Feb 172012
 

KM in Research InstituitonsIn a previous post I wrote about KM for Collaboration and Innovation, and in this post I pointed out that research areas are critical to new product creation and the speed to market for new products are essential to stay ahead of your competitors. KM plays a central role not only from the perspective of innovation by knowing what has been done and/or what is being done in other areas of research that can be utilized, but also from the collaboration and knowledge sharing among researchers contributing to the speed of new products to market.

At its core the nature of research is to nurture open access to extensive amounts of tacit knowledge (knowledge within the minds of people) and explicit knowledge (knowledge that is written down) by applying a model that reflects the natural of flow of knowledge. The model of Connect – Collect —Reuse and Learn depicts a knowledge flow model that supports KM within research institutions and R&D functions within organizations. For KM to work within a research environment (as with other environments) a culture and structure that supports, rewards and proves the value KM can bring will encourage the continued use and adoption of the KM practice.

In addition, the choice of IT tools (which is of secondary importance) should be brought in to the organization to automate the knowledge flow and its associated process. The KM tool(s) must support KM goals/strategies, provide a means to connect, collect, catalog, access, and reuse tacit and explicit knowledge. In addition the KM tool(s) must capture new learning to share across the organization, and provide search and retrieval mechanisms to bring pertinent knowledge to the user.

For those who are working in or interacting with research institutions and/or R&D departments I want to hear from you. I look forward to hearing your perspective on what KM is bringing to your world of research!
Dec 192011
 

Drinking the KM-Kool_AidMany organizations have begun to understand the value and promise Knowledge Management (KM) can bring to their workforce.

Delivering innovation through collaboration and sharing remains the cornerstones of KM; however, once your organization has established its KM strategy, and/or rolled out it’s initial KM offering (i.e., KM system, KM process, tools, etc.) what happens next?

What happens next is the adoption process.

Whether its a new process, procedure, or system; getting your workforce to leverage and use it in the course of executing activities and delivering on their task will be essential to your KM program’s success. In order to achieve this there must be processes and vehicles in place to allow, encourage, and reward staff members as they work within this new paradigm.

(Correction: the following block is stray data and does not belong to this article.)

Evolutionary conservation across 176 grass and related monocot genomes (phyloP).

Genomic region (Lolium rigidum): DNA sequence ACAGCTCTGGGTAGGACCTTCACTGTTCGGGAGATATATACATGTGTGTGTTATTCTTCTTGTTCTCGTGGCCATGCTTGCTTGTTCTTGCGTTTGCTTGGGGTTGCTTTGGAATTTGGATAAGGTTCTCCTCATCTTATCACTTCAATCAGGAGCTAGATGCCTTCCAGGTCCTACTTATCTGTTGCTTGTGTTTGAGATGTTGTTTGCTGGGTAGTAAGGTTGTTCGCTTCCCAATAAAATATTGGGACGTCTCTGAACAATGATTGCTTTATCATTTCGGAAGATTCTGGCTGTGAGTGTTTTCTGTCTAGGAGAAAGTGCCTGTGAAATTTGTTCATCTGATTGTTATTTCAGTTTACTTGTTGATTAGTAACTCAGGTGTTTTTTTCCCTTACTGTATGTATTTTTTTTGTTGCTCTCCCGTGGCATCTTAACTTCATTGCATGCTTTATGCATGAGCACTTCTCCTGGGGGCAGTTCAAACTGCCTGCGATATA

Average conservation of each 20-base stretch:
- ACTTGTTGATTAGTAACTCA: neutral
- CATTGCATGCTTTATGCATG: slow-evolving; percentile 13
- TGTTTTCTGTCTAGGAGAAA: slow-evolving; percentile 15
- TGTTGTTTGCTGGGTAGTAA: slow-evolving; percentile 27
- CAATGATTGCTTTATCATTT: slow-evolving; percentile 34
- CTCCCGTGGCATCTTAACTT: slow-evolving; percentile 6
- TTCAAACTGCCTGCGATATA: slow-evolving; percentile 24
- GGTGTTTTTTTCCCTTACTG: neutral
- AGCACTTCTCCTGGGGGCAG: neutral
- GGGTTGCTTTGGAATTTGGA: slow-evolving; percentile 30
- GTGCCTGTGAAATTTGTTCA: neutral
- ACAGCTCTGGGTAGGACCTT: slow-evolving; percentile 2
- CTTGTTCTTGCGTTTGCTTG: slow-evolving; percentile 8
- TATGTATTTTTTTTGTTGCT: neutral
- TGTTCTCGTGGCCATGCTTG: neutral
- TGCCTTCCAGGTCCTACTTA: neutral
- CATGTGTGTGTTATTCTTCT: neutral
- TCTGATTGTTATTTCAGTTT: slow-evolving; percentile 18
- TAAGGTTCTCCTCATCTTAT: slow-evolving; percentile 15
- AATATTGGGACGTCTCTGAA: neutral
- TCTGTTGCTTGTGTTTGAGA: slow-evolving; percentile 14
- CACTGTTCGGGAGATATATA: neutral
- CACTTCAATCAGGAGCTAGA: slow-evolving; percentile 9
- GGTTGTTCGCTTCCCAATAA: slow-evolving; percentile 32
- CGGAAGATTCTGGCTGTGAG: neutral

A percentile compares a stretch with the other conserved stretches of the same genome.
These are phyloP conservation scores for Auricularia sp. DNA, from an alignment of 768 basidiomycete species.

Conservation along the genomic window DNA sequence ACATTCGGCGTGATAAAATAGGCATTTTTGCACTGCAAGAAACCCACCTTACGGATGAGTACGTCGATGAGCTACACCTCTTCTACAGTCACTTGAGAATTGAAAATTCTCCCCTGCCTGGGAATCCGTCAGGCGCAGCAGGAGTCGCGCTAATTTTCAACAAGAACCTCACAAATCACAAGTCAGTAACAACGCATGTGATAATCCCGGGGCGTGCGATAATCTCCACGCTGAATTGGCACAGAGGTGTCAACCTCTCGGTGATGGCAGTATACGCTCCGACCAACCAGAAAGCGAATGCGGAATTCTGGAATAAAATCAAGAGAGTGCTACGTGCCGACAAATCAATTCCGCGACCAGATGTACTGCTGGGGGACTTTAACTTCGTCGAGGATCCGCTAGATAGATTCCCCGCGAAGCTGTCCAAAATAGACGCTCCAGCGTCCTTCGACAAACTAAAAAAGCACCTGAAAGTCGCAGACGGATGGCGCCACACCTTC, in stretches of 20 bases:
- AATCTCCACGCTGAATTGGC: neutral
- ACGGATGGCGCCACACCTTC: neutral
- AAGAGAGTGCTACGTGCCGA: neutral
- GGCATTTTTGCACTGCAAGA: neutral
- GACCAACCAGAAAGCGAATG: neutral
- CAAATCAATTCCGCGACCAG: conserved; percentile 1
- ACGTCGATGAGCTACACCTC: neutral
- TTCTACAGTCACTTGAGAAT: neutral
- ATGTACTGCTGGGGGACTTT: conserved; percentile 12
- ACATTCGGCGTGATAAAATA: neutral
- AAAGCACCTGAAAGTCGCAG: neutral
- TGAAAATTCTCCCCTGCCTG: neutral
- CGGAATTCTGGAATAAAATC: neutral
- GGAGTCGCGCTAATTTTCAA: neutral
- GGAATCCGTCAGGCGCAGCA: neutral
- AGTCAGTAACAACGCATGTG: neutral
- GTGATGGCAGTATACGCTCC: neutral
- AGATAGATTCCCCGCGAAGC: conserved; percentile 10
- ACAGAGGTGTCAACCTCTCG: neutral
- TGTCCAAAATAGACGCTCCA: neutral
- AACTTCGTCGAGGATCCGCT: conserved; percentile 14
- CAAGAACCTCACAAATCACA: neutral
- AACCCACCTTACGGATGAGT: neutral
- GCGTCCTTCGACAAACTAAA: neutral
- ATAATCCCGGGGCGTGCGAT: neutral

It will not be easy.

As with anything new, it will take some time for adoption to occur. To move this along there must be KM supporters, mentors, and/or evangelist at all levels of the corporate infrastructure to encourage the workforce to “drink the KM Kool-Aid”. In other words buy in and practice KM in all aspects of performing tasks and activities.

Developing an organizational culture of knowledge sharing, collaboration, and lifelong learning should be the goals of any KM program. Organizations such as Fluor Corporation have been successful in infusing KM within their culture. From human resource activities, to leveraging knowledge for strategic purposes to engaging with clients, Fluor remains an example of how KM can be leveraged effectively at an organization.

Drinking the “KM Kool-Aid” is a slow and deliberate activity grounded in a basic KM process of Connect–>Collect–>Catalog–>Reuse–>Learn and Innovate. When practiced effectively this process will be a cornerstone to enabling the adoption of KM throughout your organization.

I am very interested in hearing comments on this subject as well as examples of how your organization has or suggestions or will adopt KM.

Oct 312008
 

As a knowledge management professional and professor I must ask: are KM professionals practicing what we preach?

The adoption of personal knowledge management

Personal Knowledge Management (PKM) is about getting your life (personal, professional and otherwise) in order. It can be as simple as managing your personal library (books, files, and digital material), having more effective meetings (agenda items, strict meeting time frame, inviting the right people) and capturing decisions and ideas through journaling. Some of the more popular PKM tools involve wikis and blogs.

PKM can be a powerful tool in this never have enough time to do what we want world. In practice leveraging these simple techniques will allow us to manage our time better and hopefully alleviate some stress at the same time.

At the core of PKM is the idea of “connect and collect”. We must connect with what we need, and the people and resources that have it. Once we make that connection we must collect and store the knowledge gained from the experience of connecting. As mentioned before journaling is an excellent way to capture the knowledge from your connections in addition establishing a mentor/protege relationship where appropriate will strengthen the connection and the knowledge gained from the experience.

Helpful PKM links

The following are some links to additional information on personal knowledge management:
Keeping Found Things Found by William Jones
Informal Learning by Jay Cross

So all you KM professionals and those who are inspiring to be KM savvy, lets go out there and “drink our own kool-aid” and connect and collect!